As far as I can tell there would be no ‘me’ without ‘we’. I am only me when I am also Buffalo Gal and Delicate Little Thang, and whether you want to admit it or not, I’m betting you are much more than one, as well. We are complex personalities housed in a single body. We come and go depending on the need and/or desire of the moment, kind of like in the movie Inside Out. Mad me, sad me, bad me, glad me…me is really we.
I had not intended to wax philosophic when I sat down to write today, so let ‘we’ step away from the word of the day today and tell you about the Blood Orange, because you’re going to need that information somewhere along the line of the telling. I have to swallow several times and shake myself a bit to gather up the nerve to address this, but it’s important.
I can’t image how I came to possess my innate ways with metaphor and symbols. Somewhere in the genetic pool I dived right into them and they stuck like skin. I didn’t realize I had them for such a long time. I thought everyone’s brains saw red and immediately smelled blood. I can’t remember when I first became aware of my odd ways, but I learned to hide it pretty quickly, realizing it was weird. I didn’t try to stop my thoughts; I rather liked the way colors took on shapes and smells and how words were more than words, with hidden messages built into them. I loved double entendres and could easily understand the double-speak messages adults in my life thought would go right over my head.
I knew exactly what my dad meant when I heard him tell someone on the phone that my mom was blue and couldn’t shake it off. I saw her with strands of dark indigo ribbon strapping her tightly, smelling of bleach and vomit. They coiled around her like a snake, covering her face and binding her arms until she couldn’t escape the squeezing hold. I knew what I saw meant she was so sad she could not be made happy again, that she was trapped with all of us and we were too much for her. My mom was blue because she couldn’t breath. Her children were smothering her with our need of her. I was the fourth girl down with two more after me. My three brothers wouldn’t be added until some years later.We were, so to speak, the nails in her coffin, although she would never have acknowledged that fact. I have lived my life through the lens of a metaphor.
Is it any wonder then, that dozens of years later the Blood Oranges in the produce section of the grocery store would send me into a panic? I didn’t know such a thing existed except in my imagination, a metaphor for exploding pain I had experienced when I had found one on the floor of Uncle Rob’s Model T Car. I picked it up and bit into it. Red blood seeped from it and suddenly I was doubled over in pain, holding myself between my legs where its terrible lava had spilled from the wounded peeling and into my lap. I thought I had imagined it. I had to have imagined it. I couldn’t wrap my head around what I was seeing, but there they were in the big flat container next to the familiar Navel Oranges. A sign was secured on the front that boldly declared ‘Blood Oranges’. I stared at them, my stomach doing somersaults, the taste of bile in my mouth. My four year old Davy was in the basket of the shopping cart. He had become impatient and was whining, wanting down from his perch. I pulled myself away and quickly finished up the shopping, pacifying my son with a free day-old cookie from the bakery.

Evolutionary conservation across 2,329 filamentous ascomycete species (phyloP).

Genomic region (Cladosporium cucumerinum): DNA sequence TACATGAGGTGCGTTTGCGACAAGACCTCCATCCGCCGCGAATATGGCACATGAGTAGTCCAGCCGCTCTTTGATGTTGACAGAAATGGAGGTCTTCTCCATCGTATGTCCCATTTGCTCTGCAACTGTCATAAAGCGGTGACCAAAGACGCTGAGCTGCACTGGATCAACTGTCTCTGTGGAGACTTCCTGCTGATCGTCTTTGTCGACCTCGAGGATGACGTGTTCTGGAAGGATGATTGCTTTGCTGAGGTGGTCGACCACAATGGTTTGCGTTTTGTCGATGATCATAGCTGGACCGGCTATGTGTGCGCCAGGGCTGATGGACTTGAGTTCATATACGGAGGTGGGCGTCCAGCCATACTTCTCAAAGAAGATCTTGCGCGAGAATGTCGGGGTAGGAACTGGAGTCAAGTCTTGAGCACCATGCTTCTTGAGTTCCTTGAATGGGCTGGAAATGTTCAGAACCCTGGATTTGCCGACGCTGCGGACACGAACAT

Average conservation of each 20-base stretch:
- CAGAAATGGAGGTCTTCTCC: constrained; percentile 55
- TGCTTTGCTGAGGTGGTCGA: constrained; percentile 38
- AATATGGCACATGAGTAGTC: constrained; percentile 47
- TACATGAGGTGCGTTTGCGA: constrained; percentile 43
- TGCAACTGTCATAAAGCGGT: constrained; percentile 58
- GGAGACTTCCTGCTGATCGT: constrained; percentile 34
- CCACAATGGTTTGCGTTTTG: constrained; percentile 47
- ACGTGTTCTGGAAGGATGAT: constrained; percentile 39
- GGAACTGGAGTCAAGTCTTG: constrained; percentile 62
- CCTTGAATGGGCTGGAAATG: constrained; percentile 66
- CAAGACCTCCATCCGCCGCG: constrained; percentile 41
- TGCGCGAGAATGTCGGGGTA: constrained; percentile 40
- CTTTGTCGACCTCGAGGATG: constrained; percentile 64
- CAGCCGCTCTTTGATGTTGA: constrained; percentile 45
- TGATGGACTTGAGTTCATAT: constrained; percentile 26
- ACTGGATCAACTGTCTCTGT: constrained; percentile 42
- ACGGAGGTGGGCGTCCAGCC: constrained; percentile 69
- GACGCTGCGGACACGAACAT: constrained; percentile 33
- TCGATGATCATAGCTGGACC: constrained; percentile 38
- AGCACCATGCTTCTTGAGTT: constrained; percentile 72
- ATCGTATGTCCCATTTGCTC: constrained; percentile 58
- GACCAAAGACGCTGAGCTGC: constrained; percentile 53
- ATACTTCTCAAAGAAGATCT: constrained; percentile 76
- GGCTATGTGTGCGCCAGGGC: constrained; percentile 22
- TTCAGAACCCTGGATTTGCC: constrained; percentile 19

I came back the next day, and the next, just to make sure I hadn’t somehow misunderstood the sign. On the second return trip I took two of them home with me and placed them in a bowl on the kitchen counter. There they stayed until mold covered them. I threw them in the garbage along with the bowl, unable to bring myself to make contact with them again. I hadn’t peeled them or bitten into one or cut one up for my boys to share. I had simply watched them, day after day, until they became fuzzy and gray, no longer recognizable, and them I threw them away. It was just a day or two later that the vacuum crashed into the kitchen, thrown over my head by my own hands while I was in a rage, as if I were a maniac.
Blood Oranges were an actual thing and I could no longer think of them in any other way. The danger was real and I had to face the fact that this metaphor was not as it seemed. My world was about to unravel and I feared the dark ribbon I felt wrapping around me. I had shied away from any real help all these years, but I knew I had no choice now. I wasn’t in a safe place and I feared for my children’s safety as well. I made the call and my life’s story tilted into a different dimension.
If you are baffled by my reference to the vacuum, you might want to look at the post titled I’ve Been Out Ridin’ Fences…
Today’s word is autonomous: